Rise of the Hyksos: Egypt and the Levant from the Middle Kingdom to the early Second Intermediate Period
thesisposted on 29.03.2022, 02:56 authored by Anna-Latifa Mourad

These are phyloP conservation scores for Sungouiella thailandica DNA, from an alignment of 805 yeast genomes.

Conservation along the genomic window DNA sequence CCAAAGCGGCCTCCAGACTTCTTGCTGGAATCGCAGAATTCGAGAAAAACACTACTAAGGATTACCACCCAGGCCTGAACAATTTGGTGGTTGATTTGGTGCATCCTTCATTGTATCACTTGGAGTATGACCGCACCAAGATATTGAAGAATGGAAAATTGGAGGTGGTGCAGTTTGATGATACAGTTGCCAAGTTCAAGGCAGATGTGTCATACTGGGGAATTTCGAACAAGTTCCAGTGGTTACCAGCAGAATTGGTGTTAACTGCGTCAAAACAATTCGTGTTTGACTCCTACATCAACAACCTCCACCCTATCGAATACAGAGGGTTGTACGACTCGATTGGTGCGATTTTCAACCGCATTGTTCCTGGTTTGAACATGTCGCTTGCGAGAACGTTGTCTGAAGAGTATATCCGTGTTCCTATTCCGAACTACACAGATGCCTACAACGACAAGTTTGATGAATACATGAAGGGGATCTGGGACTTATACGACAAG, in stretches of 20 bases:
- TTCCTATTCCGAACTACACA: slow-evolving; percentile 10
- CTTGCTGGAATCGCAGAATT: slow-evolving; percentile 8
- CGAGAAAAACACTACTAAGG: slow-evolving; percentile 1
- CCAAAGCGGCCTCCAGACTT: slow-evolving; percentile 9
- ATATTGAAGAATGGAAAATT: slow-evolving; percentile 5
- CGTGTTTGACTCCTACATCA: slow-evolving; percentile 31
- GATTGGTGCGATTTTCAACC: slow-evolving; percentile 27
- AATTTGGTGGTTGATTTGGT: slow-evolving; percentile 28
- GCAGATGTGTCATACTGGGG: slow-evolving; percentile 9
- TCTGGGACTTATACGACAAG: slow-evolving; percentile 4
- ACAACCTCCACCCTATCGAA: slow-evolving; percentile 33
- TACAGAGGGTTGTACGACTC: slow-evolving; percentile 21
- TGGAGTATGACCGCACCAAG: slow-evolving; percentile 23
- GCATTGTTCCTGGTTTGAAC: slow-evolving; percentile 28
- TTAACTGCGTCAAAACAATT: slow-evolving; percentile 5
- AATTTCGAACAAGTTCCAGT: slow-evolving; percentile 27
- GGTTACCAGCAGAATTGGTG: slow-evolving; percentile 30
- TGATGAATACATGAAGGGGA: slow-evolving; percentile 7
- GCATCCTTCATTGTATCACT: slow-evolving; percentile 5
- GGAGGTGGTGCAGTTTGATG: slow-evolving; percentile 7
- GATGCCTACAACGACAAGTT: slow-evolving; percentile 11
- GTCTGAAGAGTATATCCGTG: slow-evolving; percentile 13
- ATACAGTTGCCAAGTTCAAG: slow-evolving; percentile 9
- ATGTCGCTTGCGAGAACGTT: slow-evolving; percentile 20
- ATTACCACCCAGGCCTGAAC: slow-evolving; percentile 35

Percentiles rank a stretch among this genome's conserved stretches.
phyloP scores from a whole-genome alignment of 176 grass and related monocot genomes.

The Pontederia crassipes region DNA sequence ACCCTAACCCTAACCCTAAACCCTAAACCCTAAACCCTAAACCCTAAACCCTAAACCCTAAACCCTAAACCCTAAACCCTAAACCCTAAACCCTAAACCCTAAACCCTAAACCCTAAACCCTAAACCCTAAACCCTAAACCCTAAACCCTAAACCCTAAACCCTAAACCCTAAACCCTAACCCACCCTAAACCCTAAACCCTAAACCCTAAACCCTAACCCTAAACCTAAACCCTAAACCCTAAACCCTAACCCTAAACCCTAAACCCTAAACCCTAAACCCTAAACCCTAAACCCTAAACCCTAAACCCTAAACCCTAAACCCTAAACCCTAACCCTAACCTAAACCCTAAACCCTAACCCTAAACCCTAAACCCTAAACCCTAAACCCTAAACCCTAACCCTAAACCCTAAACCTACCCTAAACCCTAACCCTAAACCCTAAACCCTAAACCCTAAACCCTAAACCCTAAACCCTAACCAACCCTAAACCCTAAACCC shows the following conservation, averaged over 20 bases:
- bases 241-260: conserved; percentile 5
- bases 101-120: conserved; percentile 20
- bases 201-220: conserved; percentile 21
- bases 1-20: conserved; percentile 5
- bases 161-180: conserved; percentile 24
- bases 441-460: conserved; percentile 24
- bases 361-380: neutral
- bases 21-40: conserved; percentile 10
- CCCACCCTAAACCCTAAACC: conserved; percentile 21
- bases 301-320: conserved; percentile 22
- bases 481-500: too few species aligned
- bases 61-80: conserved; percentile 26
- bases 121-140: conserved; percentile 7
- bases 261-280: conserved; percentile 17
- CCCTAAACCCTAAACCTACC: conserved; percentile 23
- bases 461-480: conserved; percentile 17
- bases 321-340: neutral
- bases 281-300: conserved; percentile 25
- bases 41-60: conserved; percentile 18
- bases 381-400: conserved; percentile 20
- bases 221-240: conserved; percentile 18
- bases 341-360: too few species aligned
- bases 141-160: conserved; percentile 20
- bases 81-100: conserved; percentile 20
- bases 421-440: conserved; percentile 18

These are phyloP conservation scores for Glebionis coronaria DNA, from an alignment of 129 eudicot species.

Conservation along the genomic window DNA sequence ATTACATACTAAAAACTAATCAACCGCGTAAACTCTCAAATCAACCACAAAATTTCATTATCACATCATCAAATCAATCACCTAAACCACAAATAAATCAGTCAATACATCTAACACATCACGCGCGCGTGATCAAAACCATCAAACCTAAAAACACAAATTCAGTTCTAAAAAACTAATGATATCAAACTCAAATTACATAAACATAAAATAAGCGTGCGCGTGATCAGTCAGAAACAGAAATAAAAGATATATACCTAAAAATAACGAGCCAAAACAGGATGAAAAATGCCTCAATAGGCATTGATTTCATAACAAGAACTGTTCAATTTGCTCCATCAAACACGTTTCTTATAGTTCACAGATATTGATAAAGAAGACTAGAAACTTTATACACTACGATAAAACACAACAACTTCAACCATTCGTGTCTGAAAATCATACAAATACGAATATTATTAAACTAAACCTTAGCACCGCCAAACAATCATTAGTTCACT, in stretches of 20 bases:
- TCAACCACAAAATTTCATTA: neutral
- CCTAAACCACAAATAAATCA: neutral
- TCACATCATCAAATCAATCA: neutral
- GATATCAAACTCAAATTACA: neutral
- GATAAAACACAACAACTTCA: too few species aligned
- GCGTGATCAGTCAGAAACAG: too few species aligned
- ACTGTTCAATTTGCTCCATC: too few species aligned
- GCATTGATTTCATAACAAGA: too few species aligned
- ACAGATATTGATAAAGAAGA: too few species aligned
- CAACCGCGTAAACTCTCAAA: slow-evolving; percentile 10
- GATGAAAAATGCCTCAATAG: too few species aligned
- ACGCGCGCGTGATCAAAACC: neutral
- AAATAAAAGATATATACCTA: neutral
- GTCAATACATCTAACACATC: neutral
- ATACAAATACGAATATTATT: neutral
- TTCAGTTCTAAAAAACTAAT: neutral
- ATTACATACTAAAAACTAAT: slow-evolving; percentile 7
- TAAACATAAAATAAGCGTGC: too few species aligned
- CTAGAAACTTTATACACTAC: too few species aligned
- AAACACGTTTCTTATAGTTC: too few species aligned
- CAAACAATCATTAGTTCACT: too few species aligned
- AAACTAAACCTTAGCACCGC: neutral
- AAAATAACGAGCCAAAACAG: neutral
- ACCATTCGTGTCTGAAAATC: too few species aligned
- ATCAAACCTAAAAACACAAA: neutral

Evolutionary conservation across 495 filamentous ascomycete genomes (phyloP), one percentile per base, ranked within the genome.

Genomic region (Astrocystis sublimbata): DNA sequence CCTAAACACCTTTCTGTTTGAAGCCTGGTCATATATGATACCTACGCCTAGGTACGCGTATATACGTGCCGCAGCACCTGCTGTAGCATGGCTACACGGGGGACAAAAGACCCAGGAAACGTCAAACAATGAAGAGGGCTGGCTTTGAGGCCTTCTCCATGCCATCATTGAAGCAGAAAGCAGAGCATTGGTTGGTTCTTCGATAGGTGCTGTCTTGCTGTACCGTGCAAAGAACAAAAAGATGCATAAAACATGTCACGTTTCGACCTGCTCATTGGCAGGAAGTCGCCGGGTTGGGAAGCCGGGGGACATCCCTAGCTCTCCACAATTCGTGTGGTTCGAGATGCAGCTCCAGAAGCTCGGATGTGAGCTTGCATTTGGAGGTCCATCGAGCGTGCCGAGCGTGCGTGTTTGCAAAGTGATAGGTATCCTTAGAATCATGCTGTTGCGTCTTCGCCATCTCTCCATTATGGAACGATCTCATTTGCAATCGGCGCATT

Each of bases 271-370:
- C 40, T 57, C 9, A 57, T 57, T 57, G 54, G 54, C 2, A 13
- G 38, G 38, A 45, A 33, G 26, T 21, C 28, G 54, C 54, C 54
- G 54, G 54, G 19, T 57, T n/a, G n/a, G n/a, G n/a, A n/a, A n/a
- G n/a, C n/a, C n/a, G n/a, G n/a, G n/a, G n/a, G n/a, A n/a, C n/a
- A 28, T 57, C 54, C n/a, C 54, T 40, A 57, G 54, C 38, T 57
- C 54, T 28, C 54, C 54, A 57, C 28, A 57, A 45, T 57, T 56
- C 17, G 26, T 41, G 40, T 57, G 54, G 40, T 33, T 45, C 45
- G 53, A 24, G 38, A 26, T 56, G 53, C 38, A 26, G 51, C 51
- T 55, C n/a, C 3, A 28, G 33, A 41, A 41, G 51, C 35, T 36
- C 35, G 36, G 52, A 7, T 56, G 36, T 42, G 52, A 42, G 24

The Second Intermediate Period of Egypt is characterised by the destabilisation of the Egyptian state. It is recognised as the time in which the ḥḳ3.w ḫ3s.wt ‘rulers of foreign lands’, or ‘Hyksos’, extended their control over Egypt during the Fifteenth Dynasty. Investigations into how the Hyksos were able to gain such control remained dependent on Manetho’s affirmation of an Asiatic invasion until recent excavations at Tell el‐Dab’a disclosed new data on their dynasty. Since then, much debate has circulated on the rise of the Hyksos, with scholars advocating one of three models: (1) invasion; (2) gradual infiltration and peaceful takeover; or (3) gradual infiltration and violent takeover. The Hyksos have also been argued to be from either the Northern or Southern Levant, the confusion partly due to a lack of an up‐to‐date study assessing Levantines, their growing influences on Egypt, and whether this influence helped the Hyksos establish their rule. The thesis is a response to this need and focuses on the rise of the Hyksos by tracing Egyptian‐Levantine contact from the Middle Kingdom to the early Second Intermediate Period. It outlines the development of the status of Levantines in Egyptian society, and reassesses the changing nature of Egyptian‐Levantine relations. The approach is holistic, gathering archaeological, textual and artistic evidence that reveals intercultural contact. Special focus is placed on archaeological ethnic markers to identify the presence of Levantines in Egypt. The Egyptian concept of ethnicity is also utilised as a means to differentiate between Egyptians and a Levantine ethnic group in Egyptian textual and artistic compositions. The methods are proven to be well‐suited in determining the rise of the Fifteenth Dynasty, offering significant insight into its origin. Consequently, current knowledge surrounding Egyptian‐Levantine relations and the collapse of the Middle Kingdom are illuminated, and new light is shed on the enigmatic Hyksos dynasty of Egypt.